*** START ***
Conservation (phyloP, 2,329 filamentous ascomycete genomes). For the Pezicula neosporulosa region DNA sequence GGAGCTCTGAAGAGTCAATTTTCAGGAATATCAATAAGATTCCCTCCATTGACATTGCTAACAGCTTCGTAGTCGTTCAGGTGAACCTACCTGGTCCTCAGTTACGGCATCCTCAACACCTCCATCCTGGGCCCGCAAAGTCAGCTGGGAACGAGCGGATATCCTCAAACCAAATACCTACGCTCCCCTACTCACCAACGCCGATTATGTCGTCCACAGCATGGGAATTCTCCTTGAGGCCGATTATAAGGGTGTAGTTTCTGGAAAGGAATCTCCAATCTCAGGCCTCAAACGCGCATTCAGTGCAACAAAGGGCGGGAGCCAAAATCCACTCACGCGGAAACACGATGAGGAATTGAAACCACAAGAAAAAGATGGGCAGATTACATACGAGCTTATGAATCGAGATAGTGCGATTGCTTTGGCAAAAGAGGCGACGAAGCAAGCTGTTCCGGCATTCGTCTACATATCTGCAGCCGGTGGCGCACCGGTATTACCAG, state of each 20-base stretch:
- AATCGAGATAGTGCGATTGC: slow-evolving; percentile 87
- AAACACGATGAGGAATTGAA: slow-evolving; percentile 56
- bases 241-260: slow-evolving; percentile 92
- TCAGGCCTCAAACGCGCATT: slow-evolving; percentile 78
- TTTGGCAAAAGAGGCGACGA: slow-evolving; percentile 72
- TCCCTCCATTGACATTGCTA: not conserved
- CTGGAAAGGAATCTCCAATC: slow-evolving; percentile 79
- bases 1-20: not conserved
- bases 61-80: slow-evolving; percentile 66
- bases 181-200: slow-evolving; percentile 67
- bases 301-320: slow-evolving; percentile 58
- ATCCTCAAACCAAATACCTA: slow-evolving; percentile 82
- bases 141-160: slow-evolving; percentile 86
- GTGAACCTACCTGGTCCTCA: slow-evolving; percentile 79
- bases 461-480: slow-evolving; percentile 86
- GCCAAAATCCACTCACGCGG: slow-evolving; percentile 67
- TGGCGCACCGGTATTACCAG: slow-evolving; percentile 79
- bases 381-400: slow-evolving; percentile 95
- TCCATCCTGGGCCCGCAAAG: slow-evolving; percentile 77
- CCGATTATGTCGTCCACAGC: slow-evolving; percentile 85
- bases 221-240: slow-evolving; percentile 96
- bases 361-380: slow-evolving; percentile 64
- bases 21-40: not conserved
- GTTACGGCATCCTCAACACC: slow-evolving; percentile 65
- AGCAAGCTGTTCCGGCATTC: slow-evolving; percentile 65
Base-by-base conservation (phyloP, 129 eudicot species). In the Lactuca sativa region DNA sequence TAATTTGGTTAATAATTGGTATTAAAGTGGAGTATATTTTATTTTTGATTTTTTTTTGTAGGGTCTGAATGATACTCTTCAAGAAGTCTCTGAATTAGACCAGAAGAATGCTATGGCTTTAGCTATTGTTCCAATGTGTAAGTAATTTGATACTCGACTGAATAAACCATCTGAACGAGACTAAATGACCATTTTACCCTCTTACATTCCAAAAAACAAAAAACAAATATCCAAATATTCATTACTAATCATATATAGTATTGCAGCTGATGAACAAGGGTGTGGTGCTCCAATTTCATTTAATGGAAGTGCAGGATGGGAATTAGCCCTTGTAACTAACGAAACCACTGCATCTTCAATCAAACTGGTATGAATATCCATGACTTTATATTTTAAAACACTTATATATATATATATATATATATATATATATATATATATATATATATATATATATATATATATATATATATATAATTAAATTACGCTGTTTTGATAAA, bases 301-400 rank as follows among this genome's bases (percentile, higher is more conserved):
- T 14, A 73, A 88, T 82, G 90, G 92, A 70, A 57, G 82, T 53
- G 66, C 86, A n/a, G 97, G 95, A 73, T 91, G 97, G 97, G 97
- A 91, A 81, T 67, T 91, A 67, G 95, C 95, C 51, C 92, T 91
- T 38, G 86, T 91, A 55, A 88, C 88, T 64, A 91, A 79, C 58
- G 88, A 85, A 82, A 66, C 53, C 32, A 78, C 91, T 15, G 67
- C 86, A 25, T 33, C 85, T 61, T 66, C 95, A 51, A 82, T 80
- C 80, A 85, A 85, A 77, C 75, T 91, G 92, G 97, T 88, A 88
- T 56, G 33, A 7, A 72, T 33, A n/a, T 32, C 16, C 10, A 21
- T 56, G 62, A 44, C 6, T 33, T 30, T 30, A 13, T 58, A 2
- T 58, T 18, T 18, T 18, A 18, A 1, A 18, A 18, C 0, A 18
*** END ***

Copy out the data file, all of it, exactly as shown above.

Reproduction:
Conservation (phyloP, 2,329 filamentous ascomycete genomes). For the Pezicula neosporulosa region DNA sequence GGAGCTCTGAAGAGTCAATTTTCAGGAATATCAATAAGATTCCCTCCATTGACATTGCTAACAGCTTCGTAGTCGTTCAGGTGAACCTACCTGGTCCTCAGTTACGGCATCCTCAACACCTCCATCCTGGGCCCGCAAAGTCAGCTGGGAACGAGCGGATATCCTCAAACCAAATACCTACGCTCCCCTACTCACCAACGCCGATTATGTCGTCCACAGCATGGGAATTCTCCTTGAGGCCGATTATAAGGGTGTAGTTTCTGGAAAGGAATCTCCAATCTCAGGCCTCAAACGCGCATTCAGTGCAACAAAGGGCGGGAGCCAAAATCCACTCACGCGGAAACACGATGAGGAATTGAAACCACAAGAAAAAGATGGGCAGATTACATACGAGCTTATGAATCGAGATAGTGCGATTGCTTTGGCAAAAGAGGCGACGAAGCAAGCTGTTCCGGCATTCGTCTACATATCTGCAGCCGGTGGCGCACCGGTATTACCAG, state of each 20-base stretch:
- AATCGAGATAGTGCGATTGC: slow-evolving; percentile 87
- AAACACGATGAGGAATTGAA: slow-evolving; percentile 56
- bases 241-260: slow-evolving; percentile 92
- TCAGGCCTCAAACGCGCATT: slow-evolving; percentile 78
- TTTGGCAAAAGAGGCGACGA: slow-evolving; percentile 72
- TCCCTCCATTGACATTGCTA: not conserved
- CTGGAAAGGAATCTCCAATC: slow-evolving; percentile 79
- bases 1-20: not conserved
- bases 61-80: slow-evolving; percentile 66
- bases 181-200: slow-evolving; percentile 67
- bases 301-320: slow-evolving; percentile 58
- ATCCTCAAACCAAATACCTA: slow-evolving; percentile 82
- bases 141-160: slow-evolving; percentile 86
- GTGAACCTACCTGGTCCTCA: slow-evolving; percentile 79
- bases 461-480: slow-evolving; percentile 86
- GCCAAAATCCACTCACGCGG: slow-evolving; percentile 67
- TGGCGCACCGGTATTACCAG: slow-evolving; percentile 79
- bases 381-400: slow-evolving; percentile 95
- TCCATCCTGGGCCCGCAAAG: slow-evolving; percentile 77
- CCGATTATGTCGTCCACAGC: slow-evolving; percentile 85
- bases 221-240: slow-evolving; percentile 96
- bases 361-380: slow-evolving; percentile 64
- bases 21-40: not conserved
- GTTACGGCATCCTCAACACC: slow-evolving; percentile 65
- AGCAAGCTGTTCCGGCATTC: slow-evolving; percentile 65
Base-by-base conservation (phyloP, 129 eudicot species). In the Lactuca sativa region DNA sequence TAATTTGGTTAATAATTGGTATTAAAGTGGAGTATATTTTATTTTTGATTTTTTTTTGTAGGGTCTGAATGATACTCTTCAAGAAGTCTCTGAATTAGACCAGAAGAATGCTATGGCTTTAGCTATTGTTCCAATGTGTAAGTAATTTGATACTCGACTGAATAAACCATCTGAACGAGACTAAATGACCATTTTACCCTCTTACATTCCAAAAAACAAAAAACAAATATCCAAATATTCATTACTAATCATATATAGTATTGCAGCTGATGAACAAGGGTGTGGTGCTCCAATTTCATTTAATGGAAGTGCAGGATGGGAATTAGCCCTTGTAACTAACGAAACCACTGCATCTTCAATCAAACTGGTATGAATATCCATGACTTTATATTTTAAAACACTTATATATATATATATATATATATATATATATATATATATATATATATATATATATATATATATATATATATATAATTAAATTACGCTGTTTTGATAAA, bases 301-400 rank as follows among this genome's bases (percentile, higher is more conserved):
- T 14, A 73, A 88, T 82, G 90, G 92, A 70, A 57, G 82, T 53
- G 66, C 86, A n/a, G 97, G 95, A 73, T 91, G 97, G 97, G 97
- A 91, A 81, T 67, T 91, A 67, G 95, C 95, C 51, C 92, T 91
- T 38, G 86, T 91, A 55, A 88, C 88, T 64, A 91, A 79, C 58
- G 88, A 85, A 82, A 66, C 53, C 32, A 78, C 91, T 15, G 67
- C 86, A 25, T 33, C 85, T 61, T 66, C 95, A 51, A 82, T 80
- C 80, A 85, A 85, A 77, C 75, T 91, G 92, G 97, T 88, A 88
- T 56, G 33, A 7, A 72, T 33, A n/a, T 32, C 16, C 10, A 21
- T 56, G 62, A 44, C 6, T 33, T 30, T 30, A 13, T 58, A 2
- T 58, T 18, T 18, T 18, A 18, A 1, A 18, A 18, C 0, A 18